(O’Doherty et al., 2001; Zald et al., 1998). The anterior insular
region has also been implicated in the processing of visceral
sensations (Allen et al., 1991; Small et al., 1999). Indeed, insular
activation has been reported during temperature and pain percep-
tion (Casey et al., 1996).
The OFC has been identified as a secondary gustatory cortex
(Rolls et al., 1990). It is believed that the OFC is involved with the
rapid learning of visual, olfactory, and taste associations (Rolls,
1997). The OFC receives projections from the insula, striatum, and
amygdala. These connections place the OFC in a position to
process information about the motivational value of gustatory
stimuli. Neurons in the OFC are modulated by the motivational
state of the animal, which respond to the sight or taste of food
when the animal is hungry but do not respond when the animal is
satiated (Rolls, 1989). The neurons in the OFC respond selectively
to rewards or aversive stimuli and process the relative preference
for food rewards (Tremblay and Schultz, 1999). The OFC is also
involved in processing tastes that have both positive and negative
affective valence (O’Doherty et al., 2001). Primate studies have
shown not only taste but also smell-responsive cells throughout the
posterior OFC (Rolls et al., 1999). The present study showed
increased metabolic activity in the left posterior OFC in response to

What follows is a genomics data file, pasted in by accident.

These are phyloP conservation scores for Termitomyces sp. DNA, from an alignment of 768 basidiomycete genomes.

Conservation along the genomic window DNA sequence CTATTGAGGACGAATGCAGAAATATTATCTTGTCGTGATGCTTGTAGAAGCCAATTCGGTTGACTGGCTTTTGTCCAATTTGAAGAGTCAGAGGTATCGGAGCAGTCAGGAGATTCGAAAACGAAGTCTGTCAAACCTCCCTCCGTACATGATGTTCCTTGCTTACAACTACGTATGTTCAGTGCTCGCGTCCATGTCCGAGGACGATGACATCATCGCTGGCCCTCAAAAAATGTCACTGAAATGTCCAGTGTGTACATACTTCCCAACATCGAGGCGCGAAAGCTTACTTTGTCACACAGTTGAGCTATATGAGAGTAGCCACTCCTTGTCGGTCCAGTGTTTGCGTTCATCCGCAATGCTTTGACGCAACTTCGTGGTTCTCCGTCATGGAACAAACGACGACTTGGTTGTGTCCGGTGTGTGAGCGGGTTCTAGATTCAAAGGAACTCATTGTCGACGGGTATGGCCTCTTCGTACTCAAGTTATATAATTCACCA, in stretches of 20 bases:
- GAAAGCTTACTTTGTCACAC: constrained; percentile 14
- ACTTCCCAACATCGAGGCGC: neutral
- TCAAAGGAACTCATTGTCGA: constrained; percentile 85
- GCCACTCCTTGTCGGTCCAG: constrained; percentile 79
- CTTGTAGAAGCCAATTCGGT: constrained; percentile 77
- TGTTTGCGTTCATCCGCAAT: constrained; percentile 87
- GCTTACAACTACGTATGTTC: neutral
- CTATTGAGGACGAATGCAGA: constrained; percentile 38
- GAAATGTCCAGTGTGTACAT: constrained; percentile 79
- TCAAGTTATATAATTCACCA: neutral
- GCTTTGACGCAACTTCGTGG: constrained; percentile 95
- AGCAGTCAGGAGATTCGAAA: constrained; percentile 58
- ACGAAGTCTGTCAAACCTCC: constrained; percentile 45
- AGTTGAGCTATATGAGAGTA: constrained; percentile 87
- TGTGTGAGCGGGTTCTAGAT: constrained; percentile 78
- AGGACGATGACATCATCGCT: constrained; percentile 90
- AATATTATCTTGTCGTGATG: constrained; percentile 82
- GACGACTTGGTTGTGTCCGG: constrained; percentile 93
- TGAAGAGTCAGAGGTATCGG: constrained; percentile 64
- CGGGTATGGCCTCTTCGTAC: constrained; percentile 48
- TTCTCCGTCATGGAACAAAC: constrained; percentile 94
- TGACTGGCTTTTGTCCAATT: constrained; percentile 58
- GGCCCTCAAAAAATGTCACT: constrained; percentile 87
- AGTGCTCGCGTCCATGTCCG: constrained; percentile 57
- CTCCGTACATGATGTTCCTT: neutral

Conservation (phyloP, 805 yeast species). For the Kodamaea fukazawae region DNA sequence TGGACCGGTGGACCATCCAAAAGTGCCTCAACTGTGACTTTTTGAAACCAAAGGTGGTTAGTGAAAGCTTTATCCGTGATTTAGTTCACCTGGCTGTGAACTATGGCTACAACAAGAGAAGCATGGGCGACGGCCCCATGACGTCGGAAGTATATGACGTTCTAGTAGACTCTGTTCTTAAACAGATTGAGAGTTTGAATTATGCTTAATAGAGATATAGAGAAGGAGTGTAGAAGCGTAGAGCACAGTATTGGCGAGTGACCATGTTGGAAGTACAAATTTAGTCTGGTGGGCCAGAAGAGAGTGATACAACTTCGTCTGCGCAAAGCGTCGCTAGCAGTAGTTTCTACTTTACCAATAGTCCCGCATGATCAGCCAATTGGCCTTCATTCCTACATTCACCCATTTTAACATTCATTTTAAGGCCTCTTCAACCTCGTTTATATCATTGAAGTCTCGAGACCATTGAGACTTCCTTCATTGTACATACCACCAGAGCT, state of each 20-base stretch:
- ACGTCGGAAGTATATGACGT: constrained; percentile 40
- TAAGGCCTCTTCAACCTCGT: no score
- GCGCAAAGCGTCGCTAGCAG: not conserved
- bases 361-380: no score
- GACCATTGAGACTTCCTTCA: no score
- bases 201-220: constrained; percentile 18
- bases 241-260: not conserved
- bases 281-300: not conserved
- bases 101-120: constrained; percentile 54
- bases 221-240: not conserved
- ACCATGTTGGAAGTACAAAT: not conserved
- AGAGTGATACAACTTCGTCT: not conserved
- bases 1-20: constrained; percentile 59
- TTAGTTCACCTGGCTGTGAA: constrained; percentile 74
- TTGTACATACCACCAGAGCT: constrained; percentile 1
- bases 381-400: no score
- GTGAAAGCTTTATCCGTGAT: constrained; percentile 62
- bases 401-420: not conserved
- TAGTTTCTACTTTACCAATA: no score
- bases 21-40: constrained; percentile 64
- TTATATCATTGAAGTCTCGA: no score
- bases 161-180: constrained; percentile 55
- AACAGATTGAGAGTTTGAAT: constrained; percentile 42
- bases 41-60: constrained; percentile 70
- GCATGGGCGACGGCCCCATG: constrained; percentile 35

the food presentation, which included tasting and smelling of food.
Thus, its activation, which was not associated with the subjective
perception of hunger or desire of food, is likely to reflect its
involvement in processing the valence of the flavors and of the
smells from the stimuli. In contrast, the right OFC was significantly
associated with the perception of hunger and desire for food. A
similar correlation had previously been reported by a PET study
that showed a positive correlation between increases in cerebral
blood flow in right posterior OFC and hunger ratings during
presentation of food items (Morris and Dolan, 2001). This associ-
ation is consistent with the known role of the OFC in processing
expectation of food reward (Watababe, 1996). Wanting food (or
appetite) is modulated by DA pathways in part by modulating
activity in the OFC (Berridge, 1996; Spanagel and Weiss, 1999).
Indeed, imaging studies have shown that metabolic activity in the
OFC is in part regulated by DA activity (Volkow et al., 1993,
Using the same food-stimulation paradigm, we previously
showed DA increases in the striatum during food stimulation that
were also associated with the ‘‘desire for food’’ and with the
perception of ‘‘hunger’’ (Volkow et al., 2002b). Thus, the current
studies suggest that the enhanced OFC activation by the food
stimulation may reflect downstream effects from DA stimulation
and that DA’s involvement in the drive for food consumption in
human subjects is in part mediated by its effects in the OFC. The
results could explain the deleterious effects of constant exposure to
food stimuli (e.g., advertisements, candy machines, food channels,